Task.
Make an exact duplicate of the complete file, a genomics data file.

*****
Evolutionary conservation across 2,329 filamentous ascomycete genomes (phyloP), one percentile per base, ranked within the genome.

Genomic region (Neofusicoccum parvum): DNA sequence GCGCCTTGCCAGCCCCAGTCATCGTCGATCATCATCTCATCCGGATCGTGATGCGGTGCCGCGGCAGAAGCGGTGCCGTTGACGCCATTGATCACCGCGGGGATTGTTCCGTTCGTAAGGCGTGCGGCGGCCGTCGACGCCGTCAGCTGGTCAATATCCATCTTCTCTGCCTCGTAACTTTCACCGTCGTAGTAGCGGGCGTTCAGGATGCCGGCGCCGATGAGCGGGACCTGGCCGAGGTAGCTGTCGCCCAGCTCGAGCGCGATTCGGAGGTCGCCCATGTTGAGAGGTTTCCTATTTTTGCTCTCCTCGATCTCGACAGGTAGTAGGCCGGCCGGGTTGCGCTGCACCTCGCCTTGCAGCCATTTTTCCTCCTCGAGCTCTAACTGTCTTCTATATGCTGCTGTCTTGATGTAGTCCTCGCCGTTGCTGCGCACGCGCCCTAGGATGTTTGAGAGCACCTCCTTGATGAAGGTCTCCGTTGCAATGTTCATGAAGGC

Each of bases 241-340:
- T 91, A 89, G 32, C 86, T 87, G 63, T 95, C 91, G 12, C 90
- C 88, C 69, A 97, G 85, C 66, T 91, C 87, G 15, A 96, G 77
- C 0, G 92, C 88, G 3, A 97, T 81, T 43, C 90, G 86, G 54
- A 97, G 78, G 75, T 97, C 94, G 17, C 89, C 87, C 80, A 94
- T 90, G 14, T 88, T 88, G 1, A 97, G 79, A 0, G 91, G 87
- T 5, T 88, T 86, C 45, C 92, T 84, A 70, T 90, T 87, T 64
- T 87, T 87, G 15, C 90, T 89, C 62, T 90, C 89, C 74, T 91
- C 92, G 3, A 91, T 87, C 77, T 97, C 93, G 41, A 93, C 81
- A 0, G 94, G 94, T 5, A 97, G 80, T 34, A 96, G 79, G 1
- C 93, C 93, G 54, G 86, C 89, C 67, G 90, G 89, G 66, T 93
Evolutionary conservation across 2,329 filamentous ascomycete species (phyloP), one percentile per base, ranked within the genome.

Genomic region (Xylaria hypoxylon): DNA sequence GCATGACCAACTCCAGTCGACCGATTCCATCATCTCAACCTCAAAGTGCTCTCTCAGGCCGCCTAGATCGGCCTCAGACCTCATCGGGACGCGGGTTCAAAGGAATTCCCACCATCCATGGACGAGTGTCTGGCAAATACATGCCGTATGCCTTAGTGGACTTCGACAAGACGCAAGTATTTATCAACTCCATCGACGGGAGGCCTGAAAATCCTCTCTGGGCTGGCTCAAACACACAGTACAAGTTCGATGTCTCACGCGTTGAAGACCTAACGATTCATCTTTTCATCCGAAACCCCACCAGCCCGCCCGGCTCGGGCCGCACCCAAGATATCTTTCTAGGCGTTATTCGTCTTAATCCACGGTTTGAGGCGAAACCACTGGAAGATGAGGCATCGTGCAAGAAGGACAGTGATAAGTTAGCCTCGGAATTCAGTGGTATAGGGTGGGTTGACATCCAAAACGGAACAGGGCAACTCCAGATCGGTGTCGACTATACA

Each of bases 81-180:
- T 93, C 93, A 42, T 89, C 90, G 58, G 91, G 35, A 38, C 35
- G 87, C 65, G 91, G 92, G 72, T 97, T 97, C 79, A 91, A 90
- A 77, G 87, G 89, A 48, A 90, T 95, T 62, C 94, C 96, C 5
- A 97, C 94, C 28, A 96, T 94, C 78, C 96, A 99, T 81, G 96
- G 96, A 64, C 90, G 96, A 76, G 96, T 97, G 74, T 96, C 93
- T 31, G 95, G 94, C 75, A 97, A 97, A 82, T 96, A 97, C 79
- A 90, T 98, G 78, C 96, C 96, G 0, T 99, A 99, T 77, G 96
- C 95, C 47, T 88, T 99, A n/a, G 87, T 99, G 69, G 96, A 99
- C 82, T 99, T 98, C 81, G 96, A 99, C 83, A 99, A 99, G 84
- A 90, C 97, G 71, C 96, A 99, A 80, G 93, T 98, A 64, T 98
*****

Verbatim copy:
Evolutionary conservation across 2,329 filamentous ascomycete genomes (phyloP), one percentile per base, ranked within the genome.

Genomic region (Neofusicoccum parvum): DNA sequence GCGCCTTGCCAGCCCCAGTCATCGTCGATCATCATCTCATCCGGATCGTGATGCGGTGCCGCGGCAGAAGCGGTGCCGTTGACGCCATTGATCACCGCGGGGATTGTTCCGTTCGTAAGGCGTGCGGCGGCCGTCGACGCCGTCAGCTGGTCAATATCCATCTTCTCTGCCTCGTAACTTTCACCGTCGTAGTAGCGGGCGTTCAGGATGCCGGCGCCGATGAGCGGGACCTGGCCGAGGTAGCTGTCGCCCAGCTCGAGCGCGATTCGGAGGTCGCCCATGTTGAGAGGTTTCCTATTTTTGCTCTCCTCGATCTCGACAGGTAGTAGGCCGGCCGGGTTGCGCTGCACCTCGCCTTGCAGCCATTTTTCCTCCTCGAGCTCTAACTGTCTTCTATATGCTGCTGTCTTGATGTAGTCCTCGCCGTTGCTGCGCACGCGCCCTAGGATGTTTGAGAGCACCTCCTTGATGAAGGTCTCCGTTGCAATGTTCATGAAGGC

Each of bases 241-340:
- T 91, A 89, G 32, C 86, T 87, G 63, T 95, C 91, G 12, C 90
- C 88, C 69, A 97, G 85, C 66, T 91, C 87, G 15, A 96, G 77
- C 0, G 92, C 88, G 3, A 97, T 81, T 43, C 90, G 86, G 54
- A 97, G 78, G 75, T 97, C 94, G 17, C 89, C 87, C 80, A 94
- T 90, G 14, T 88, T 88, G 1, A 97, G 79, A 0, G 91, G 87
- T 5, T 88, T 86, C 45, C 92, T 84, A 70, T 90, T 87, T 64
- T 87, T 87, G 15, C 90, T 89, C 62, T 90, C 89, C 74, T 91
- C 92, G 3, A 91, T 87, C 77, T 97, C 93, G 41, A 93, C 81
- A 0, G 94, G 94, T 5, A 97, G 80, T 34, A 96, G 79, G 1
- C 93, C 93, G 54, G 86, C 89, C 67, G 90, G 89, G 66, T 93
Evolutionary conservation across 2,329 filamentous ascomycete species (phyloP), one percentile per base, ranked within the genome.

Genomic region (Xylaria hypoxylon): DNA sequence GCATGACCAACTCCAGTCGACCGATTCCATCATCTCAACCTCAAAGTGCTCTCTCAGGCCGCCTAGATCGGCCTCAGACCTCATCGGGACGCGGGTTCAAAGGAATTCCCACCATCCATGGACGAGTGTCTGGCAAATACATGCCGTATGCCTTAGTGGACTTCGACAAGACGCAAGTATTTATCAACTCCATCGACGGGAGGCCTGAAAATCCTCTCTGGGCTGGCTCAAACACACAGTACAAGTTCGATGTCTCACGCGTTGAAGACCTAACGATTCATCTTTTCATCCGAAACCCCACCAGCCCGCCCGGCTCGGGCCGCACCCAAGATATCTTTCTAGGCGTTATTCGTCTTAATCCACGGTTTGAGGCGAAACCACTGGAAGATGAGGCATCGTGCAAGAAGGACAGTGATAAGTTAGCCTCGGAATTCAGTGGTATAGGGTGGGTTGACATCCAAAACGGAACAGGGCAACTCCAGATCGGTGTCGACTATACA

Each of bases 81-180:
- T 93, C 93, A 42, T 89, C 90, G 58, G 91, G 35, A 38, C 35
- G 87, C 65, G 91, G 92, G 72, T 97, T 97, C 79, A 91, A 90
- A 77, G 87, G 89, A 48, A 90, T 95, T 62, C 94, C 96, C 5
- A 97, C 94, C 28, A 96, T 94, C 78, C 96, A 99, T 81, G 96
- G 96, A 64, C 90, G 96, A 76, G 96, T 97, G 74, T 96, C 93
- T 31, G 95, G 94, C 75, A 97, A 97, A 82, T 96, A 97, C 79
- A 90, T 98, G 78, C 96, C 96, G 0, T 99, A 99, T 77, G 96
- C 95, C 47, T 88, T 99, A n/a, G 87, T 99, G 69, G 96, A 99
- C 82, T 99, T 98, C 81, G 96, A 99, C 83, A 99, A 99, G 84
- A 90, C 97, G 71, C 96, A 99, A 80, G 93, T 98, A 64, T 98